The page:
25 But if a man finds an engaged girl out in a field and rapes her, execute only the man. 26 Don’t hurt the girl. She did nothing wrong. This rape is like a murder case. 27 The girl was a helpless victim out in the field where no one could hear her or save her. 28 If a man is caught having sex with a virgin who isn’t engaged 29 Fine the guy 50 silver shekels, which is one and a fourth pounds. Then make him marry the girl because he ruined her reputation. He’s never allowed to divorce her. 30 A man is not allowed to marry his father’s wife. That’s a dishonorable way to treat your own dad.
There’s no rationale given. But perhaps the idea is to preserve the bird that can reproduce what the person just took. Maybe it’s a bit like living off the interest. You don’t touch the principal.
People used flat roofs like we use porches, decks, and balconies. They would dry their meat and produce in the heat of the day. They would sit there in the cool of the evening. And sometimes kids would play there; they would be most at risk for falling off if there wasn’t a wall to keep them in. Ditto for anyone who went up there to get drunk or to roll in the hay. Without a wall it could be a freefall.
It’s unclear if this is about mixing vines or growing other plants in a vineyard, such as veggies between the rows or fruit trees here and there. The law requires a vineyard to be just a vineyard of one kind of grape. If that law is broken, the harvest is qadas, in Hebrew. It can mean “devoted to God” in a negative way, like the doomed citizens of Jericho or animals destined for sacrifice. That’s why some Bibles translate it as “defiled.” It can mean “holy,” “reserved for sacred use,” and “set aside.” The point is that the vineyard owner didn’t get to keep his wine.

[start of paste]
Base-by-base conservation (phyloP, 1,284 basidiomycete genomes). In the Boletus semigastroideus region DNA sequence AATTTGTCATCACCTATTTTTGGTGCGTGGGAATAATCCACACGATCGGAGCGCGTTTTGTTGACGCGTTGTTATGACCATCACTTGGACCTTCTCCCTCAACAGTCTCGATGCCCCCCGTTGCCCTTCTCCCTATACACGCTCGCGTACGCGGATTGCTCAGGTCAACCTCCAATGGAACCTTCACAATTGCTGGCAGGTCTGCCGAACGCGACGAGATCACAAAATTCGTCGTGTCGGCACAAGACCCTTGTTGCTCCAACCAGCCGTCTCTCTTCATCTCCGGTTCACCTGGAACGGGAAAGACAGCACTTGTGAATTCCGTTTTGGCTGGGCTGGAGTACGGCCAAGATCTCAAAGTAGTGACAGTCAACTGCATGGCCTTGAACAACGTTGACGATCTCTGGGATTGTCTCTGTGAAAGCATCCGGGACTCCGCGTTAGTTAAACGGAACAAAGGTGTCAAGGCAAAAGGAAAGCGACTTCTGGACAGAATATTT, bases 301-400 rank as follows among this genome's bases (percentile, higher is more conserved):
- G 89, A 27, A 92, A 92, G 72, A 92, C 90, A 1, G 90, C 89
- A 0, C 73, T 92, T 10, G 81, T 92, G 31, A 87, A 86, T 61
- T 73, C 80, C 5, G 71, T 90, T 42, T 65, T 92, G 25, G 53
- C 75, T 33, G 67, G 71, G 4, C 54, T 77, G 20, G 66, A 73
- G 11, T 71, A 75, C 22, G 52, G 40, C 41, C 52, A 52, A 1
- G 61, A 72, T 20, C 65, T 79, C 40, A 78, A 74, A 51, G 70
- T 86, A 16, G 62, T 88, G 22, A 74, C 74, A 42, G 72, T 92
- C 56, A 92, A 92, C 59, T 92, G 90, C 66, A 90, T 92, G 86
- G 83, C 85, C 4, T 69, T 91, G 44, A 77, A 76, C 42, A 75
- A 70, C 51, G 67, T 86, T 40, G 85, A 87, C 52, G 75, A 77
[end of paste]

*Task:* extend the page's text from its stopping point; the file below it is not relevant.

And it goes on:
Perhaps because cattle are ritually clean and donkeys are not. Ritually clean animals were kosher to eat and fit to sacrifice to God. Donkeys were neither.
The “why” is a mystery. The word for “woven” seems to come from the Egyptian language. So, some scholars guess that something happened in Egypt that contributed to this law.
The tassels or fringes of thread were to help the Israelites “remember the laws the LORD gave you” (Numbers 15:37-41). See also Matthew 23:5.
The evidence would likely have been blood on the sheet or the woman’s clothing after the couple had sex for the first time. Some kept those for situations just like this.
That’s 1.1 kilograms.
Well, hum. That punishes the lying husband by forcing him to keep the wife he didn’t want. But it seems unfair to the woman who might want to trade up for an honest man. On the plus side, this judgment kept a roof over the woman’s head and clued the city leaders to keep any eye on this jerk of a husband.
That’s 570 grams.
This is another situation that might seem unfair to the girl, especially if this was rape—which it could have been. On the other hand, this assured the girl that she wouldn’t be put out on the streets to take care of herself. She would have a husband and a home and possibly a family. Otherwise, who would marry her? David’s daughter, the princess Tamar, never married after her half-brother, Amnon, raped her. She lived a desolate life in the home of her full brother, Absalom (2 Samuel 13:20). And she had the status of a princess. It could have been her own choice. But what guy in this patriarchal age, when men thought they were MEN, would want to marry a woman who had sex with her brother?
Many scholars presume that the father has died and the son is wanting to marry his step-mother. We can hope they got that right.
- Sorry, there are currently no questions for this chapter.